- You can engage in practice tests and get immediate feedback that helps you improve in advance of the real thing
In our age of digital amnesia, studying and discussing with others is more important than ever before.
Context Dependent Learning Couldn’t Be Simpler
Most people can start improving their state dependent memory over night.
But it’s important to realize that other people might feel a bit rusty. It might take them a bit more practice to loosen up and start to experience the benefits.
This is why I started by sharing the relaxation and breathing techniques. They help get the “monkey mind” out of the way so you can focus on using more advanced strategies like memory techniques.
Sure, the method of loci might seem unfamiliar and even daunting at first.
But that’s the beauty of pulling new things into your context.
Before you know it, using a variety of techniques has become second nature.
And you’re in control of your state. On demand.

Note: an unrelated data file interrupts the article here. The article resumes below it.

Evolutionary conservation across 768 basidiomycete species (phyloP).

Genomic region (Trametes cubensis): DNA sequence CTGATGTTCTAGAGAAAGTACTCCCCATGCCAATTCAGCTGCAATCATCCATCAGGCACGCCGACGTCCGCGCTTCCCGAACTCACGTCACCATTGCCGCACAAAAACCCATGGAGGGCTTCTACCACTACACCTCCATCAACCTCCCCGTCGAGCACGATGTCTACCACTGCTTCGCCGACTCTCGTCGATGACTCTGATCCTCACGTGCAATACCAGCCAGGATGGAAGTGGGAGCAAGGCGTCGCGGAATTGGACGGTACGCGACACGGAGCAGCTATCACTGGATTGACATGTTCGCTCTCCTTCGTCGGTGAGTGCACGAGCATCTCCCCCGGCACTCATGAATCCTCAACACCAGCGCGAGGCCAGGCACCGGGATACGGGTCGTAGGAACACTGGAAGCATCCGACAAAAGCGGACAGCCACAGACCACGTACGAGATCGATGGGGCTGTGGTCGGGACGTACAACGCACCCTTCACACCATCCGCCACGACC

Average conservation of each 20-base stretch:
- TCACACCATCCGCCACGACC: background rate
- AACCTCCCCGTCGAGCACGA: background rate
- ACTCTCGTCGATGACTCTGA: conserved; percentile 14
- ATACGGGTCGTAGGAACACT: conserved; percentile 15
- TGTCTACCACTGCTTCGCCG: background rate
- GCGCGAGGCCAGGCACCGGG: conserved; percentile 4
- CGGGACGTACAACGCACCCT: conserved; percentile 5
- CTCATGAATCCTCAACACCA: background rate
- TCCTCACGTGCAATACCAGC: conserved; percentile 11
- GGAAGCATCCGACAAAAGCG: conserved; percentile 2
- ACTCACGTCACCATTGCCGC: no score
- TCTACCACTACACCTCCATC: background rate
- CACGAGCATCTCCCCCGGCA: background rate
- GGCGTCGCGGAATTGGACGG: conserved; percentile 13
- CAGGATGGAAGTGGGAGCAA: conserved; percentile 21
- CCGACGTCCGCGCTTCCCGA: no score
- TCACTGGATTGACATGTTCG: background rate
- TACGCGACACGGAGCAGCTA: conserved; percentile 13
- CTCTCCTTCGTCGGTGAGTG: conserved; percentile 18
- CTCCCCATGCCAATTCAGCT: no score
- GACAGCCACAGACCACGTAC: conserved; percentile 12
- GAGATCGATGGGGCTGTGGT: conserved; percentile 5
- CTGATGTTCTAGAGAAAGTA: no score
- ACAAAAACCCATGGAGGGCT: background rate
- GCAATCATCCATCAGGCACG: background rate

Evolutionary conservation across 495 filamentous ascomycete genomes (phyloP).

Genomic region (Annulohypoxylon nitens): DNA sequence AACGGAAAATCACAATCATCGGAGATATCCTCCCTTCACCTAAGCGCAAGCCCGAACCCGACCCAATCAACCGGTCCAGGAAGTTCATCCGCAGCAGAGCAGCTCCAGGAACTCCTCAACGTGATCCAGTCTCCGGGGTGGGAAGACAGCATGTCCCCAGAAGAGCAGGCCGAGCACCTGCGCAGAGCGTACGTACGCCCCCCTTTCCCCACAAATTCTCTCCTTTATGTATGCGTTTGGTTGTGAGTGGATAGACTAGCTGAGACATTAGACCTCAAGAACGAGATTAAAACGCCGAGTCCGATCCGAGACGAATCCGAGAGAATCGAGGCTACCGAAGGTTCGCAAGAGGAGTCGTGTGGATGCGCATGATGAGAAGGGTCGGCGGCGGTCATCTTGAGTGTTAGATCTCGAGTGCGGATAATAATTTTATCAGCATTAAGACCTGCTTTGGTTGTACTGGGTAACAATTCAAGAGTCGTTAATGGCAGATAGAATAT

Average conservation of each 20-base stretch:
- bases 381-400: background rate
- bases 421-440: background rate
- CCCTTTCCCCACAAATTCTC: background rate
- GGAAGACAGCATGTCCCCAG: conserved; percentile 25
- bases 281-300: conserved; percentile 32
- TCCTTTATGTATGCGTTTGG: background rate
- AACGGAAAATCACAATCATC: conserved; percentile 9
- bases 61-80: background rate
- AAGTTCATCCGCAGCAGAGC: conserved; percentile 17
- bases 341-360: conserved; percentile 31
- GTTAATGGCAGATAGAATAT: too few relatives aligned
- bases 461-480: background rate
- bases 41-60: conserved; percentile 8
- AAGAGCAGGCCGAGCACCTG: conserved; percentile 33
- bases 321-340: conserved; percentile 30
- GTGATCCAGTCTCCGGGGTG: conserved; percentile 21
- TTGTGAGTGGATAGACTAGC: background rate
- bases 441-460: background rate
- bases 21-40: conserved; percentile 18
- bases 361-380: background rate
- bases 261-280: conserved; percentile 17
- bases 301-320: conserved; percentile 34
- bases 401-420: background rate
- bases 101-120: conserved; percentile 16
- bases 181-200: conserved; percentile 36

If you want more help in this department, get my FREE Memory Improvement Kit now:
These simple techniques will help you access multiple states from your past. And when you start learning how to remember by linking to things you already know, your speed of information retention will go way up.
Ultimately, the trick is to get inspired by the scientific research, but ultimately experiment with your own life as a learner. That’s what I’ve always done and it has helped me enjoy a tremendous life of learning for many decades now.
So what do you say?
Are you ready to access multiple states and contexts to improve how you learn?
Make it happen!